New Diagnostic Screen for ADHD Developed Using Machine Learning

FEBRUARY 22, 2018
Emma Yasinski
Lenard Adler, MD, Professor of Psychiatry at the New York University School of MedicineLenard Adler, MD
Researchers applied a machine-learning algorithm to a newly-updated diagnostic tool, the Adult ADHD Self-Report Scale (ASRS), to help doctors quickly and effectively screen and diagnose patients with adult attention deficit hyperactivity disorder (ADHD), which is commonly overlooked.

The 6-question screen was first published in JAMA Psychiatry in April 2017, and an extended version was validated in a February study in The Journal of Attention Disorders. The authors plan to make it, its scoring algorithm, and educational materials available online to doctors within the next 6 months. 

While researchers estimate that ADHD impacts 8–9 million adults, only about 11% are diagnosed and actually treated. Despite effective treatments, many doctors don’t screen for the disorder, or may miss it when it presents as a comorbidity to anxiety or depression.

“Our hope is that eventually the ADHD screener will be used as commonly as the PHQ-9 is. Everybody who comes in once a year for their physical gets a PHQ-9 for depression. We hope that people will be screened for ADHD because it is a highly common and impairing disorder,”
Lenard Adler, MD, professor of psychiatry, New York University School of Medicine, and an author on both studies, said, “[and] we do have good treatments available."

Currently, doctors use an 18-question checklist where each question corresponds to a symptom that impacts a patient “sometimes,” “often,” or “very often,” and each is weighted evenly. The questions are based off the DSM diagnostic criteria.

In 2013, the new Diagnostic and Statistical Manual, DSM V, was published and includes subtle, but important updates to the diagnosis of ADHD. The DSM V broadened the definition of the disorder, increasing the age of onset and decreasing the number of symptoms necessary for a diagnosis from 6 to 5. The manual emphasizes that the symptoms should be present in more than 1 setting such as at work and at home.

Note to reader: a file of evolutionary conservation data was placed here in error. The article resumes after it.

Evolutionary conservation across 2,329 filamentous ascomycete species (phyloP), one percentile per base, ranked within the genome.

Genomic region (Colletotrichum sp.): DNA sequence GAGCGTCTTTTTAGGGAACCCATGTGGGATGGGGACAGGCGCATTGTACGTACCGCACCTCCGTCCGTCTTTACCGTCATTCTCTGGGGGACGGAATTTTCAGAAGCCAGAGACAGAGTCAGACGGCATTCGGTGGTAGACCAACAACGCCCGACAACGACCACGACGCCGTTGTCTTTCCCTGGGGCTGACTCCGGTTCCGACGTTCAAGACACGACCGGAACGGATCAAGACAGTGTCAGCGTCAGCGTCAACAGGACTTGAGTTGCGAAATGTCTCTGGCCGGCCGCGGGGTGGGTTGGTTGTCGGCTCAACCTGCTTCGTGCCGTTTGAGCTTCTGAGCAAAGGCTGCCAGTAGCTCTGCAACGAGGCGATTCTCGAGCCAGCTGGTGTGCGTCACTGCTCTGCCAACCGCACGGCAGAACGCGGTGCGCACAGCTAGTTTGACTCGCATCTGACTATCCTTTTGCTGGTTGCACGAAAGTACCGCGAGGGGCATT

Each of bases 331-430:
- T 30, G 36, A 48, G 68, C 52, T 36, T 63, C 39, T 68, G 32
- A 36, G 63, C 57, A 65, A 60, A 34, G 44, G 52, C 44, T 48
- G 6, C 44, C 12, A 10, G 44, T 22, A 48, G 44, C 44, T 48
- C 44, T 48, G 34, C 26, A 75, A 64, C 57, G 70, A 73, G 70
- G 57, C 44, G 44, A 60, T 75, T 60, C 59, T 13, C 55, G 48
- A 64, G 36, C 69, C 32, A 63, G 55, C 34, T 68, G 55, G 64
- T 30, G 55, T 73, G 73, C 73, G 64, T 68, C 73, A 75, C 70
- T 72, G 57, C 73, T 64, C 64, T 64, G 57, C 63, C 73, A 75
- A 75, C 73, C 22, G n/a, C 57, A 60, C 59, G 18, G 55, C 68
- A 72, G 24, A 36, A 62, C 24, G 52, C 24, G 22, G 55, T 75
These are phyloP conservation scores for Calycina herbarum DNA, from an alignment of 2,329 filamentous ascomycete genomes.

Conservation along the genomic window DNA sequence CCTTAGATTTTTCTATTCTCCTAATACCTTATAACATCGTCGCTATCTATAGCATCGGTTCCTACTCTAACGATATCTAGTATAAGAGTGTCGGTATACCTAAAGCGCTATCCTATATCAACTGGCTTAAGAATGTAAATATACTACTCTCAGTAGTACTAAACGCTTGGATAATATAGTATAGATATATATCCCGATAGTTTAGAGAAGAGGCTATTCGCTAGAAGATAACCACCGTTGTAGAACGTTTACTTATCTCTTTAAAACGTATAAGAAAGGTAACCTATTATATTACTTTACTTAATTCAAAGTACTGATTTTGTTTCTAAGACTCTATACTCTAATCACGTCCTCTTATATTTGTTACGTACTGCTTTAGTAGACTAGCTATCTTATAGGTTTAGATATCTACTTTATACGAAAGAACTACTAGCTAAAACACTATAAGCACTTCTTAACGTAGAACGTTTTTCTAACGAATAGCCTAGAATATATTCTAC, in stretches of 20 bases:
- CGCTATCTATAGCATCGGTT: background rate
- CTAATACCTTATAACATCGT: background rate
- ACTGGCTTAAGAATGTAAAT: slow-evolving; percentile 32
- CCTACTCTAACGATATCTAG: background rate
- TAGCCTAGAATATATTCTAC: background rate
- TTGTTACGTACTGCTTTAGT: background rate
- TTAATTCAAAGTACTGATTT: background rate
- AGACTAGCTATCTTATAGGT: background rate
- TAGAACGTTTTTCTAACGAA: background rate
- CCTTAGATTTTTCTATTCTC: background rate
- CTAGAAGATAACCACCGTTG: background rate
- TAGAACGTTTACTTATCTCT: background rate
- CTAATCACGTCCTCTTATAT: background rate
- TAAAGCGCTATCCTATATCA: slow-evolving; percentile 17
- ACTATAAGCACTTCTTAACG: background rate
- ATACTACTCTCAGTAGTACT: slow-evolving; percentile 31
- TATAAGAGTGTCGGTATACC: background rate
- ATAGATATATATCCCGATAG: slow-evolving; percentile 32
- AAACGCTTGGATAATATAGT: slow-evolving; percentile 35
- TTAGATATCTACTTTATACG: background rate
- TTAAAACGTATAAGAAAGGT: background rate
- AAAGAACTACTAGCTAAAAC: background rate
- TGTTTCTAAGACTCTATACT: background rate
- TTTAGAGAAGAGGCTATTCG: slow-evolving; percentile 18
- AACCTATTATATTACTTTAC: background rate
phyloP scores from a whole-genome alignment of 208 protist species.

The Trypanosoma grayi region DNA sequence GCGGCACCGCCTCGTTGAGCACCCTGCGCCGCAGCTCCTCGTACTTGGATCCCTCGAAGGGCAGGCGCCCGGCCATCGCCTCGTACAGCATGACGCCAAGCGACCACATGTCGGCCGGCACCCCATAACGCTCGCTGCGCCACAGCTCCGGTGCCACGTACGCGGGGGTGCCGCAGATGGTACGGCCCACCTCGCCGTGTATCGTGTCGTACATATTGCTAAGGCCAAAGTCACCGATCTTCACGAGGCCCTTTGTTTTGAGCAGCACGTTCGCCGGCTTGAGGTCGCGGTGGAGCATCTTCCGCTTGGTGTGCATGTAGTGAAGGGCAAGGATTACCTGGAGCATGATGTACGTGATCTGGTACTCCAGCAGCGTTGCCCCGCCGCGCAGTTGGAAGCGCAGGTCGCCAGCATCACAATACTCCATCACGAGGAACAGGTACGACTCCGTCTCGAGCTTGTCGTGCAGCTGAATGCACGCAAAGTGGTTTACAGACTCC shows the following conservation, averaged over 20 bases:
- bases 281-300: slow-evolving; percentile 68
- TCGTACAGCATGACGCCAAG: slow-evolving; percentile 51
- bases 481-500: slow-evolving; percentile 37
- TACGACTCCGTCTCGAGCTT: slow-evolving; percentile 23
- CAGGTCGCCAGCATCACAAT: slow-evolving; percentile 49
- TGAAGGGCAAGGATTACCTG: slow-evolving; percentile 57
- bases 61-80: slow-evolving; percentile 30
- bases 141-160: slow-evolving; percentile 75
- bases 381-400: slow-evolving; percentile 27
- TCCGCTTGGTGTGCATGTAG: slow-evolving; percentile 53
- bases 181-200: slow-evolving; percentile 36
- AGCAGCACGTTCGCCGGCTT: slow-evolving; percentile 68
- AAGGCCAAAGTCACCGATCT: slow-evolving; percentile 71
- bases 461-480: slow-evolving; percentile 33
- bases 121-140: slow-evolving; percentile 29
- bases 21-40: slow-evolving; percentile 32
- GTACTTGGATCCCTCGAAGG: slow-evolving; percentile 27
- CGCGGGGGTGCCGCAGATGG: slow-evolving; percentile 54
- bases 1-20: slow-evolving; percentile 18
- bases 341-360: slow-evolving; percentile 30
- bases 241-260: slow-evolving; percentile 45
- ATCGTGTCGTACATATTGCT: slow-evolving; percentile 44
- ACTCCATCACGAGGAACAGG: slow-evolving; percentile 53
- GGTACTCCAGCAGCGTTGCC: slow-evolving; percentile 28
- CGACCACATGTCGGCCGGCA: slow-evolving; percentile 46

Adler and his team updated the ASRS checklist to reflect the new DSM V guidelines, then used a machine-learning algorithm to identify and weigh the most telling questions to develop a short and reliable 6-question screen. The researchers gave the checklist to 637 patients from 3 different populations including a household sample of 119 individuals, a managed care sample of 218, and a clinical sample of 300 individuals.

The machine-learning algorithm, RiskSLIM (Risk-Calibrated Super-sparse Linear Integer Model), compared the patients’ answers to their clinical diagnoses and developed the screen of 6 questions, some weighted more than others. The questions included 1 related to inattention, 3 related to hyperactivity-impulsivity, and 2 related to executive function, which is not a DSM core symptom of ADHD but commonly co-travels with the disorder.

They found that the updated 6-question scale was able to reliably identify patients who should undergo further evaluation for ADHD risk, with few false positives.

“We used artificial intelligence to establish the best loading up the symptoms," said Adler. “It's a sign of the times using artificial intelligence that now we're scoring it electronically. It's a change.”

The second study expanded the ASRS and the Adult ADHD Investigator Symptom Rating Scale AISRS to reflect the new guidelines and to specifically assess executive function deficits (EFDs) and emotional dyscontrol (EC), 2 items that are not symptoms of ADHD but often co-travel with the disorder. The pilot study included 297 respondents, 171 with adult ADHD, and demonstrated high validity of the expanded assessment.

“It's important to ask about [EC and EFDs.] They were not included in a diagnostic revision, even though many individuals feel, and much science supports, that when present they are highly impairing,” explained Adler, “[and], in many ways, drive the symptom presentation.”

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